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Thank You for the article.



That is the method I've used for bleeding brakes for years, it isn't working on this bike, and the m/c leaked past the cover gasket today, so I'm buying a new master cylinder.



The info on fluids was very useful. I think I will switch to the dot 5 stuff.



The support and information on this forum was one of the reasons I bought my bike.



Thank You to all the folks who share your wisdom and experience



Hobbit
 

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There are times and brakes that will bleed with a reverse bleed, when nothing else works. I use an oiler can (the ones with the pump handle at most FLAPS for under $5), with a piece of tubing over the nipple and the brake bleeder, then force brake fluid back through the system. It's saved my bacon a few times with stubborn masters and clutches.
 

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The info on fluids was very useful. I think I will switch to the dot 5 stuff.


If you switch to DOT5, be sure to clean/replace every piece of your hydraulic system. If you mix DOT5 with DOT3, DOT4, or DOT5.1 it will cause seals to swell and crack rapidly.



The best time to switch to DOT5 is when you're going to replace the caliper seal(s) and the master cylinder (or rebuild the master cylinder). In the meantime flush the old lines with water AND alcohol or replace those too. After that's done you will have a system free of any trace of your old brake fluid, ready to accept DOT5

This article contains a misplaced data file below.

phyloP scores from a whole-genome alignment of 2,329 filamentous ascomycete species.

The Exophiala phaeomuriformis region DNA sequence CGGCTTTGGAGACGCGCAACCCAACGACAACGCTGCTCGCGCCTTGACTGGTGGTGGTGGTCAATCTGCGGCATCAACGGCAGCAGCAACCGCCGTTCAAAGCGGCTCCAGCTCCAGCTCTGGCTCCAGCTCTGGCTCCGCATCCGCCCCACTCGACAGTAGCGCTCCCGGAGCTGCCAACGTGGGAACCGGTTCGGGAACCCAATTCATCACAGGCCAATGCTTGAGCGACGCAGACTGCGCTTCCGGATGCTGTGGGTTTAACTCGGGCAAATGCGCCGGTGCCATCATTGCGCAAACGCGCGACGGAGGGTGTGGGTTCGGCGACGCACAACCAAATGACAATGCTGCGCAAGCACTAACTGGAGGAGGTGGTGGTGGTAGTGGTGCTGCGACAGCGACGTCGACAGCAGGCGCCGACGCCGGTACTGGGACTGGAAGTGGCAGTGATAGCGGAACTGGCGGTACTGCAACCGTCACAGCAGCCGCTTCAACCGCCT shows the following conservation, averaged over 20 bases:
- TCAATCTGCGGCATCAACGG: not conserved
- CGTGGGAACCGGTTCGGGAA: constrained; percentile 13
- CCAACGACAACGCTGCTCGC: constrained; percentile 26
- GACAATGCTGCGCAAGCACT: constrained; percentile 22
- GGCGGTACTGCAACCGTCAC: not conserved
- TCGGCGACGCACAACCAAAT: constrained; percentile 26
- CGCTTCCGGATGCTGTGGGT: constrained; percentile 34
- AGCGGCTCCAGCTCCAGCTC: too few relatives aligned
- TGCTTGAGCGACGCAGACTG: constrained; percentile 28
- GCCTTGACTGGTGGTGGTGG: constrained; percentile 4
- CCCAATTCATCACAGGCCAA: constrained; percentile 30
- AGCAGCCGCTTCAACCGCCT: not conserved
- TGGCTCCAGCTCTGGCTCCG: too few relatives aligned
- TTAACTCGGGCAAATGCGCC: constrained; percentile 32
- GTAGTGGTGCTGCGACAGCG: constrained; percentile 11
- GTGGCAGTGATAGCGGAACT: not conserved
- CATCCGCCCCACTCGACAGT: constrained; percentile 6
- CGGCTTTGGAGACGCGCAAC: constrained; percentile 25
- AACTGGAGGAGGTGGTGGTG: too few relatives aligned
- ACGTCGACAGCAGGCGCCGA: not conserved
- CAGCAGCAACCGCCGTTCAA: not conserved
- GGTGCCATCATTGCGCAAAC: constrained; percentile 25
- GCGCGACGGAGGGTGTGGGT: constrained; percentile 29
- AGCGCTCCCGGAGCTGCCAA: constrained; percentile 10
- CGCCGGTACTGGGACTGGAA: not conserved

HOWEVER

DOT5 is a completely different kind of brake fluid, it's silicone based, silicone can absorb air bubbles and hold them tight, which sometimes can cause bleeding very difficult (having to pump LOTS of fluid thru) and having a long-lasting spongy-feeling master cylinder. It also flows differently than traditional polyethylene glycol based fluids so some master cylinders won't be able to push enough thru to accomidate the different fluid, and some might have issues where the return hole isn't big enough and can cause the pistons to take a while to release. Additionally, if you do get moisture into your brake system, since water can't absorb with silicone any water will go to the lowest point (the caliper) and sit there corroding it away, until you take off the caliper and clean it.



http://en.wikipedia.org/wiki/DOT_5



There are pros and cons for both types of fluid. Personally I stick with DOT3/4/5.1



This author seems pretty bias in his reasoning...
 

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There are times and brakes that will bleed with a reverse bleed, when nothing else works. I use an oiler can (the ones with the pump handle at most FLAPS for under $5), with a piece of tubing over the nipple and the brake bleeder, then force brake fluid back through the system. It's saved my bacon a few times with stubborn masters and clutches.


done this with a syrynge, worked awesome, especially with a dual disc system with the t junction that likes to hide air bubbles.......



Of course if you have pressure, but a "soft" lever, the old tie the handle to the bar trick also works fabulously.
 
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